Blog Tour, Guest Post, Silver Dagger

Frankenstein and Serengeti: Monster and Machine/ JB Rockwell (Serengeti)

 

OK, so you’re probably looking at the title of this post and scratching your head. How can a sci-fi story about a wrecked AI warship possibly have anything in common with one of the most famous horror stories of all time?

Good question. I didn’t get it at first, either. But a passing comment from a reader about the similarities between SERENGETI and Mary Shelley’s FRANKENSTEIN got me thinking. A little reading and a little research, and I started seeing the similarities, too.

Keep reading. I’ll step you through my thought process. There’s a comment box at the end where you can let me know what you think…

 

Disclaimer: I am in no way comparing myself, my writing, or the quality of my work to Mary Shelley. I’m proud of my little book, but not arrogant. Also, I’ve tried to keep this as spoiler free as possible, but if you haven’t read SERENGETI yet, proceed with caution!

 

The Ghost in the Machine

Serengeti drifted in darkness…Time had no meaning in that in-between space…but she never stopped being Serengeti. Never lost that sense of being Valkyrie and not just some broken down ship.
​— Excerpt from SERENGETI

 

So, let’s start with the obvious observation: Serengeti  and Frankenstein’s monster are both AI.

Boom! Didn’t see that coming, now, did you?

Granted, Franky’s creepiness is organic—a jump-started corpse brain, stuffed into a stitched-together vessel, made of dead body parts—not crystal matrix and composite metal like Serengeti. Organic or not, it’s still artificial. A dead thing reanimated, given life through a rather…vague and ambiguous process, involving both alchemy and chemistry.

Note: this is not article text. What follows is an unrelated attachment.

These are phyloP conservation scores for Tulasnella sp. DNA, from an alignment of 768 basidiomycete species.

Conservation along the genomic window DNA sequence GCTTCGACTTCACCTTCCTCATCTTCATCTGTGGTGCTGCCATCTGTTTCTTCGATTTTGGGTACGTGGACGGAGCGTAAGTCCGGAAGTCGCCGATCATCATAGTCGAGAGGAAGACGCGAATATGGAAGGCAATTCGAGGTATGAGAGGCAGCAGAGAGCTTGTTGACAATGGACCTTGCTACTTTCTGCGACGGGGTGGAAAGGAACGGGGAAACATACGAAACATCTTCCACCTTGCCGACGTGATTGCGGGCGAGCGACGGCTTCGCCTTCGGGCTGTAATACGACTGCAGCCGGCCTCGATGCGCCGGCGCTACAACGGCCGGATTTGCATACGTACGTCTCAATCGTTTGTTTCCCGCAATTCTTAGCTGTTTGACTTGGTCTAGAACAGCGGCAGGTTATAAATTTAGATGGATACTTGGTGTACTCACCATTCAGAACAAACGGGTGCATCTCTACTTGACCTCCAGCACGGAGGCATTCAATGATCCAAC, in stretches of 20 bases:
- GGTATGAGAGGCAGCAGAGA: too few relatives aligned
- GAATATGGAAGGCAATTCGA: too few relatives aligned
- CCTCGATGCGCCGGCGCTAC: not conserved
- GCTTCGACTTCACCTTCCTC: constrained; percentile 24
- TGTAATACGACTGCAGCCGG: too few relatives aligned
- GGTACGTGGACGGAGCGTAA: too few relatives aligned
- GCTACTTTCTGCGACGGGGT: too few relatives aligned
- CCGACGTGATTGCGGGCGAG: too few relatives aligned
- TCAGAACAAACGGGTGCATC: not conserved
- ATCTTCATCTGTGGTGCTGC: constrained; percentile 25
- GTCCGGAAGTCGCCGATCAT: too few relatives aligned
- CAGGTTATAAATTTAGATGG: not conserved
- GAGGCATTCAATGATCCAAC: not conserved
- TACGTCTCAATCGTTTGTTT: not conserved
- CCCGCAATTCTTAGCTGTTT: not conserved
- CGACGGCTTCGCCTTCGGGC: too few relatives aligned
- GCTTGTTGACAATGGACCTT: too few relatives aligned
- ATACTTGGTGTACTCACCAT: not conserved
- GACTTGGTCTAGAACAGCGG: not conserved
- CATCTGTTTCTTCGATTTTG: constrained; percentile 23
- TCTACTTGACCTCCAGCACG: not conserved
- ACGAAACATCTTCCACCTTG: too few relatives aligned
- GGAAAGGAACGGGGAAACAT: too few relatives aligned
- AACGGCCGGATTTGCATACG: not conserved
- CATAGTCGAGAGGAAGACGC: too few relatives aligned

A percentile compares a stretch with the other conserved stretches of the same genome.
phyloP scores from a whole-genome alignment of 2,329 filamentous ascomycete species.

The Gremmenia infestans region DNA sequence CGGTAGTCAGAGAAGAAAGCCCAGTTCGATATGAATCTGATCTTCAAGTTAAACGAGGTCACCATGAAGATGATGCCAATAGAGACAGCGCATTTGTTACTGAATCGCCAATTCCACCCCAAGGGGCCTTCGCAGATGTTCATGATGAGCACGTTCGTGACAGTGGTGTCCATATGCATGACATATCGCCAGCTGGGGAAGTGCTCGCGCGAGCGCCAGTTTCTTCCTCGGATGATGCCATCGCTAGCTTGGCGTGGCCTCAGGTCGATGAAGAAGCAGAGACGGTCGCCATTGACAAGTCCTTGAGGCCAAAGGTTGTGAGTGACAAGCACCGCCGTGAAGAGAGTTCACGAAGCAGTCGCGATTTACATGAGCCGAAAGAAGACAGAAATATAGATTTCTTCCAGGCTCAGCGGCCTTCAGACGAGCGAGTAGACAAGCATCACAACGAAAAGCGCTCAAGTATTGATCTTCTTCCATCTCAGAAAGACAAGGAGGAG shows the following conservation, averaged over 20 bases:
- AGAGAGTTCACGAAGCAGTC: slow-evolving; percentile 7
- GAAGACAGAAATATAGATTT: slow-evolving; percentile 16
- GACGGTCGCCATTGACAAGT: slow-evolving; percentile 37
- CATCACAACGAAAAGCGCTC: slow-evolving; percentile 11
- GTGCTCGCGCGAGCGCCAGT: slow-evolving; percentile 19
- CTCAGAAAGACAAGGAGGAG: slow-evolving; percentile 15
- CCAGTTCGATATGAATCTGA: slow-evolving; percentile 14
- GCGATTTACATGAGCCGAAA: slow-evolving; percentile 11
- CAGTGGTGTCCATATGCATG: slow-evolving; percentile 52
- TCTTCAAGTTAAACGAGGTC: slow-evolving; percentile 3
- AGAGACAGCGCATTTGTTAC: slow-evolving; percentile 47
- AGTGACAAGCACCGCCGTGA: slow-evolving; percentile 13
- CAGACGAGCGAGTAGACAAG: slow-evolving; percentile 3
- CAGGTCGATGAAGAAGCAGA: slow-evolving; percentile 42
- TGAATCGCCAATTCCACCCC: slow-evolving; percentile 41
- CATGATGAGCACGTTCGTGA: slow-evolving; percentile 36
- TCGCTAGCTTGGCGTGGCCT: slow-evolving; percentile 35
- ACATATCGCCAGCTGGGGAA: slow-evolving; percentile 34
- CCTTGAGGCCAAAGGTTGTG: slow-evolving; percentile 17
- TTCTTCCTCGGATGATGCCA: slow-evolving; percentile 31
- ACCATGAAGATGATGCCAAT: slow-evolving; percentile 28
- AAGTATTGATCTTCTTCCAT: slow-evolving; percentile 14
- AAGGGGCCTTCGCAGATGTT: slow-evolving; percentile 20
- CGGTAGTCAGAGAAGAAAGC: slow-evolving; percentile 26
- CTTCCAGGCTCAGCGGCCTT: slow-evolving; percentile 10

I began the creation of a human being…for the sole purpose of infusing life into an inanimate body…but now that I had finished, the beauty of the dream vanished, and breathless horror and disgust filled my heart…I beheld the wretch–the miserable monster whom I had created…the demoniacal corpse to which I had so miserably given life…
— ​Excerpt from FRANKENSTEIN

 

Frankenstein, National Theatre Live

“Wretch.” “Monster.” “Demoniacal corpse.” Dr. Frankenstein set out to create a human being but recoils in horror at the ‘thing’ that results from his experiments. Despite its intelligence, its eloquence, its attempts to fit in, humanity never accepts Frankenstein’s reanimated offspring as anything more than a monster: an ‘it,’ a ‘thing.’

Fast forward several hundred years to Serengeti’s timeline and nothing’s changed. Human engineers create super-powered brains and load them into heavily armed warship chassis. And yet they still view them as inferior: creations, not living beings.